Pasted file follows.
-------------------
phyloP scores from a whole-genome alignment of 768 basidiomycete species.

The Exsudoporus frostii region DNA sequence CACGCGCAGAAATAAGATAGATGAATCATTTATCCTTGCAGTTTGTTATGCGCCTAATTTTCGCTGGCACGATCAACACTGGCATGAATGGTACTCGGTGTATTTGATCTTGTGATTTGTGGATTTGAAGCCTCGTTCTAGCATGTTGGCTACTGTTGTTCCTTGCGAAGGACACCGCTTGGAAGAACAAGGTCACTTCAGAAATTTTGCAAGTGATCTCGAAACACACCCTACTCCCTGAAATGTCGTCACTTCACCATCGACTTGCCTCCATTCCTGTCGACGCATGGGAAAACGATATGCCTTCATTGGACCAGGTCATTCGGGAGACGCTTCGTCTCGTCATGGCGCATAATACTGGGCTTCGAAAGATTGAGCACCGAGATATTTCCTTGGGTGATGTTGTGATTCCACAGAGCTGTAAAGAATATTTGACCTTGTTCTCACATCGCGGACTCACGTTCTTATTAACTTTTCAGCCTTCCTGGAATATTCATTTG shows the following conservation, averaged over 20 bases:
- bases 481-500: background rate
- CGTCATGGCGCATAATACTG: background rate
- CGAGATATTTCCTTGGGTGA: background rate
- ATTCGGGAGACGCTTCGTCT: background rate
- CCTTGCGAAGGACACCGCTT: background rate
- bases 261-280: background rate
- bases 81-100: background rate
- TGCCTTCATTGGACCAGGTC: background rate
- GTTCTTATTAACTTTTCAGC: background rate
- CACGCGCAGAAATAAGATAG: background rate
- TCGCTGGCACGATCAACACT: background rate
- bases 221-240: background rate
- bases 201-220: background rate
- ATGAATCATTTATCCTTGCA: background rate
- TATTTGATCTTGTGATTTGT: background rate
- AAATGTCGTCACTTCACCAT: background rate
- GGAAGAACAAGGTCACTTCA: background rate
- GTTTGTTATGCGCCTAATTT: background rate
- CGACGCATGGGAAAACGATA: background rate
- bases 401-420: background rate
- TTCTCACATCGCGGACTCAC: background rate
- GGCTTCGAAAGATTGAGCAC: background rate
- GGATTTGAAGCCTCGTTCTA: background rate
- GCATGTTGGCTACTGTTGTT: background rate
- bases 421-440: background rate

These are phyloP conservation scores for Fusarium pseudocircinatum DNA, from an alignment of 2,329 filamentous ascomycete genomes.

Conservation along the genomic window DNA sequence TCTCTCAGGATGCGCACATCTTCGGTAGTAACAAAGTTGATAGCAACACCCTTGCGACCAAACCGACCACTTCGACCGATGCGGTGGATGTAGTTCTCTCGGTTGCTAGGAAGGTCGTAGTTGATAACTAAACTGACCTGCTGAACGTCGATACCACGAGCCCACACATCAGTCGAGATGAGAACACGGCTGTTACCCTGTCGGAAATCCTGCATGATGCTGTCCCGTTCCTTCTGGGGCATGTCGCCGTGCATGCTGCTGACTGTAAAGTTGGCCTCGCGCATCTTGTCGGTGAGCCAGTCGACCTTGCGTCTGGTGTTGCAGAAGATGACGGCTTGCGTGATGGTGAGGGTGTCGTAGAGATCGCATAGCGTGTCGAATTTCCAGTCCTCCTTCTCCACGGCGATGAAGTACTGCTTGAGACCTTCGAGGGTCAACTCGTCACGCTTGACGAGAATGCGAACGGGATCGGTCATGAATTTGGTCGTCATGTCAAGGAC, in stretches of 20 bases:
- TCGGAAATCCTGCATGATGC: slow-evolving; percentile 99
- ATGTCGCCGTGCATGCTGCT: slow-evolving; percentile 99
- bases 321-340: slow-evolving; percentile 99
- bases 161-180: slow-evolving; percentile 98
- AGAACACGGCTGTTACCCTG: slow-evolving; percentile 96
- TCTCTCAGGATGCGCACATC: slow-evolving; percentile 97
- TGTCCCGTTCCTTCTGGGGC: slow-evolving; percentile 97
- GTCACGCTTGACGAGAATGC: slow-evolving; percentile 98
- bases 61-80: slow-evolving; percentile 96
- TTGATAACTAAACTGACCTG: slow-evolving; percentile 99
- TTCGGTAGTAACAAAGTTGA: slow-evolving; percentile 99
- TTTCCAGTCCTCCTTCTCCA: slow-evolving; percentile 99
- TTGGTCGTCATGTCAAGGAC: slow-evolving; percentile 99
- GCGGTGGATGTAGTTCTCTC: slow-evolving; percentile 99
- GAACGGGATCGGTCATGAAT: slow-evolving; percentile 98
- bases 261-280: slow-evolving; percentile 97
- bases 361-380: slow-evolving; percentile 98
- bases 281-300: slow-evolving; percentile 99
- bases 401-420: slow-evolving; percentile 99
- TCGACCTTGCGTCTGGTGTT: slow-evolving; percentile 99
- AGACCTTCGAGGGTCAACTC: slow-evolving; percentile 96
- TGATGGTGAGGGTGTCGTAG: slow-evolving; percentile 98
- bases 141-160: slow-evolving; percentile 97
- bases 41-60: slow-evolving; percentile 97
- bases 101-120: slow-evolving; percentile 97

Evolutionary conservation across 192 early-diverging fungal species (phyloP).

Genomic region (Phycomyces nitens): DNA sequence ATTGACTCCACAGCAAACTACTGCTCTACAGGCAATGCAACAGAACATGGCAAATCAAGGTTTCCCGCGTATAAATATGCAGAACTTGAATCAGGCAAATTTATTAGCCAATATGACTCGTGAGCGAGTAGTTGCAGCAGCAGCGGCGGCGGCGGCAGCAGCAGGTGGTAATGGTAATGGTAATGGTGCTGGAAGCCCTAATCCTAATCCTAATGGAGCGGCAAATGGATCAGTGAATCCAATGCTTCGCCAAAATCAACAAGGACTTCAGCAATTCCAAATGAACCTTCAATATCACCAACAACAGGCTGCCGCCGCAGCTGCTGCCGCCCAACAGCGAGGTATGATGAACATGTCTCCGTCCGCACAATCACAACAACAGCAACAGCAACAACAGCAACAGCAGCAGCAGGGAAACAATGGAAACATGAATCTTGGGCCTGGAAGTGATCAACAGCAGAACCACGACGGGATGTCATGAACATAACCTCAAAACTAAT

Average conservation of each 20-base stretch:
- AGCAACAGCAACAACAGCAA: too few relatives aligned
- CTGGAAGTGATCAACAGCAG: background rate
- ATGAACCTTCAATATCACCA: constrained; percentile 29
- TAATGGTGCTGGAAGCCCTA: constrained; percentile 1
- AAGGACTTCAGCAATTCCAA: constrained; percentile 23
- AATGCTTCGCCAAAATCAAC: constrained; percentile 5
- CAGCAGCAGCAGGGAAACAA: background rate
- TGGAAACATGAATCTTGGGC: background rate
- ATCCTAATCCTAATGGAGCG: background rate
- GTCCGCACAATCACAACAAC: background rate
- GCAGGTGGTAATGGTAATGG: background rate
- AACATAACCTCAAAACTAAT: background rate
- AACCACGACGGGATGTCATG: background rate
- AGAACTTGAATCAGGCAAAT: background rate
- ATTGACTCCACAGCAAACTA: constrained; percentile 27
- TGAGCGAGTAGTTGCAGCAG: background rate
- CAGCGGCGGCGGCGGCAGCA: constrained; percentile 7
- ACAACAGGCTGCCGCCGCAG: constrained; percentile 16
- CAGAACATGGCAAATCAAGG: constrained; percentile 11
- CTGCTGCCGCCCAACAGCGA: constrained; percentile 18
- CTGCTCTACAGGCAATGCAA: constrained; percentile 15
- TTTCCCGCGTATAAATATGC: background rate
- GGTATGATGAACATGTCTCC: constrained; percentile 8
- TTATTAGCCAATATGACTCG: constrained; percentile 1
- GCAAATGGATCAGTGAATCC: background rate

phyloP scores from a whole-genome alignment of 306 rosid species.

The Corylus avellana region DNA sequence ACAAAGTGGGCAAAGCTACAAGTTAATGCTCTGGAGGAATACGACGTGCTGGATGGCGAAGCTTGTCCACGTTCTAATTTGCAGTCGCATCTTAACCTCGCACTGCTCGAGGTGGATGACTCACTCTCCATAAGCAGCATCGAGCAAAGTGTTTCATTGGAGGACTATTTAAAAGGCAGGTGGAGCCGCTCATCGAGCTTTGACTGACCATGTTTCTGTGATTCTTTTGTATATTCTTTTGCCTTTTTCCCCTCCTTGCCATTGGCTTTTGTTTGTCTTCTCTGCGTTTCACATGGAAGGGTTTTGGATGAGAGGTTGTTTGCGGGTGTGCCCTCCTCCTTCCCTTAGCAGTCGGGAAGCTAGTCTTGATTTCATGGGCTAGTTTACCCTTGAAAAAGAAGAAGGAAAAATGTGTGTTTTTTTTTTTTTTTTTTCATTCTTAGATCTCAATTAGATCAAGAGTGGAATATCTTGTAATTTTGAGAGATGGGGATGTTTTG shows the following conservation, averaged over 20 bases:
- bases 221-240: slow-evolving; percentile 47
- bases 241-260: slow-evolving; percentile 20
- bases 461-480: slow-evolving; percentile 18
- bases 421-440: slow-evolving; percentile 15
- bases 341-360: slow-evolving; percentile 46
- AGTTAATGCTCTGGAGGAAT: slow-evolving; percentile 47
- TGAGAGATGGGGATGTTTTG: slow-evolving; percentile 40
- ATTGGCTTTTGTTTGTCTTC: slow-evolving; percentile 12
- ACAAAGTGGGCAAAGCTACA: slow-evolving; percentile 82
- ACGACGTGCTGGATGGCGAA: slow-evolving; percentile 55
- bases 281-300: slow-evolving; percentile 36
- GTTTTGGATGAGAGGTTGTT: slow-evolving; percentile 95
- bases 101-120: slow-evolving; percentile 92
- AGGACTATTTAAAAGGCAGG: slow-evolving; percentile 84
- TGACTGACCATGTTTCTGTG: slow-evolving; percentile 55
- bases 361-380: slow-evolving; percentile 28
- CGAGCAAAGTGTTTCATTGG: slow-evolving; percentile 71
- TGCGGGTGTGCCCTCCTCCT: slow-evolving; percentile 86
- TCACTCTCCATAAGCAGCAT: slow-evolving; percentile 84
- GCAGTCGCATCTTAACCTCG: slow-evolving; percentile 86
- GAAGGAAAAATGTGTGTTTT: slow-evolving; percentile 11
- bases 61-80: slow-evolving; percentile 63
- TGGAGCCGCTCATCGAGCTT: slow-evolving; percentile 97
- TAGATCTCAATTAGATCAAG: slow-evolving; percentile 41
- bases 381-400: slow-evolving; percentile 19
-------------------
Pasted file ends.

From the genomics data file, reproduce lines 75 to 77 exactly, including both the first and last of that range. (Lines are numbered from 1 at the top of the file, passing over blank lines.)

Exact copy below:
- ACAACAGGCTGCCGCCGCAG: constrained; percentile 16
- CAGAACATGGCAAATCAAGG: constrained; percentile 11
- CTGCTGCCGCCCAACAGCGA: constrained; percentile 18